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Pikabooks: Evergreen Jim & Tulip - Pikaland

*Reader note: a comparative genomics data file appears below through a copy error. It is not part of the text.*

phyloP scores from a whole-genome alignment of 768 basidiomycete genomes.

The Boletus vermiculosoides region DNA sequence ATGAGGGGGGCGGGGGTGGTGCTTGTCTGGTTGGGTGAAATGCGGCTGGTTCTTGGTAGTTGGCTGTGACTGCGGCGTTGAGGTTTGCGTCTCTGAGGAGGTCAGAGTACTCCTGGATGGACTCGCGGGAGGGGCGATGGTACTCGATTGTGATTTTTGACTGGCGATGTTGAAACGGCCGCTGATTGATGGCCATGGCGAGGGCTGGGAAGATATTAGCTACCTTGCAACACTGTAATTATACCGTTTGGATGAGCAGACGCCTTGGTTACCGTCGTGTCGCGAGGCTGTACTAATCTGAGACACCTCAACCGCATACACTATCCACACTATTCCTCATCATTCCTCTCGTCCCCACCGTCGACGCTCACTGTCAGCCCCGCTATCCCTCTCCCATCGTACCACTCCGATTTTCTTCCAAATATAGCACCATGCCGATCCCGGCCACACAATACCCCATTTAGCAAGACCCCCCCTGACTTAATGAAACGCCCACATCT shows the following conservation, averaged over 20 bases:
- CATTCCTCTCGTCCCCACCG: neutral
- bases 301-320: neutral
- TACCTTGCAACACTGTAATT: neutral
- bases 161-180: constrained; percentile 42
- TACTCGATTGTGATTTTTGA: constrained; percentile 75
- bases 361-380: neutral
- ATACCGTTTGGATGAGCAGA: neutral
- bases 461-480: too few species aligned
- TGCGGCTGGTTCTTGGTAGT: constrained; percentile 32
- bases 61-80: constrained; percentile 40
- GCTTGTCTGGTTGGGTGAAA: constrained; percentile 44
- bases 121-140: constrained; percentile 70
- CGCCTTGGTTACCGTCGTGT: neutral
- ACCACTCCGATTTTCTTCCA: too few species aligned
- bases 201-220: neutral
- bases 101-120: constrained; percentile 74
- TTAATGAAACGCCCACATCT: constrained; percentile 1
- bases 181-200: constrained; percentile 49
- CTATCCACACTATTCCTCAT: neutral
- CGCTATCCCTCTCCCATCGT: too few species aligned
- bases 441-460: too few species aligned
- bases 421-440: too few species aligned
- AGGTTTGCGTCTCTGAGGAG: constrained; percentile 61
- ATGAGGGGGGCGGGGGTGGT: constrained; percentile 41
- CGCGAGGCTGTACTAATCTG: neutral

I’m really excited to launch our latest zine for Pikabooks! Evergreen Jim & Tulip: Ain’t No Mountain High Enough is the brainchild of Ana Benaroya, and what better way to celebrate than to interview the lady herself? Melanie Maddison gets down and dirty with Ana, so read on! ——————- Ana Benaroya is an illustrator, designer, typographer, and screen printer making adrenaline-fuelled, energizing, insanely bright, bold, loud and colourful work that smacks me in the face with how joyously unashamed it is. I don’t think I have enough adjectives to describe it! Her illustrated zine, Evergreen Jim & Tulip: Ain’t No Mountain High Enough is being published and released by Pikaland’s book imprint, Pikabooks imminently, so we thought we’d catch up with Ana to ask more about the zine, and her other artwork. Website | Blog | Paintings blog | Shop | Tumblr Hi Ana, how are you? Could you tell Pikaland readers a little about yourself? Hello! I’m doing pretty well. I am a freelance illustrator and designer working out of Jersey City. I love eating, drinking coffee, and drawing. Could you tell us a little about Evergreen Jim & Tulip, both about the project came to be, and also the story within it? I came up with the idea for this story while on a trip to the Pacific Northwest (Portland, Seattle, Mt. Rainier, Vancouver). It was my first time to this part of the country and I was amazed at the difference in trees and nature…and the mountains. My surroundings inspired my story…I wanted to create a romanticized version of the people who inhabited this part of the country. And of course, insert my own ridiculousness and sense of humor. I love writing love stories. What is your history in independent or self-publishing? I’m guessing Evergreen Jim & Tulip isn’t your first zine? I don’t have a huge history in self-publishing…though I did self-publish a newspaper with a good friend of mine called “Egg on Bread.” It was a satire on what a newspaper typically is, containing the weather, horoscopes, an advice column, etc. I also self-published a book called “Men Eating Fruit” which is a collection of paintings of nude men eating fruit, along with a short story about each of their lives. I like self-publishing because there’s no one telling you what you can and can’t do, or warning you about the marketability of something. Do you think zines are a good way to share art, to display art, and to reach (new?) audiences or artistic communities? Yes, I definitely think so… though the tricky part is getting the world to know that your zine exists. But there is something very magical about discovering a zine that you love… because you know it was hand-crafted and purely made. A zine represents true creative freedom and expression. What appealed to you about working with Pikabooks? I’ve been a big fan of the blog for a while, and how could I say no to the offer of a story of mine being published? This is my first real opportunity to have my writing and my art appear together and I’m very excited about it. —————— You can get a copy of Ana’s limited edition zine, Evergreen Jim & Tulip: Ain’t No Mountain High Enough over at Pikabooks! —————— CLICK HERE to read the entire interview with Ana!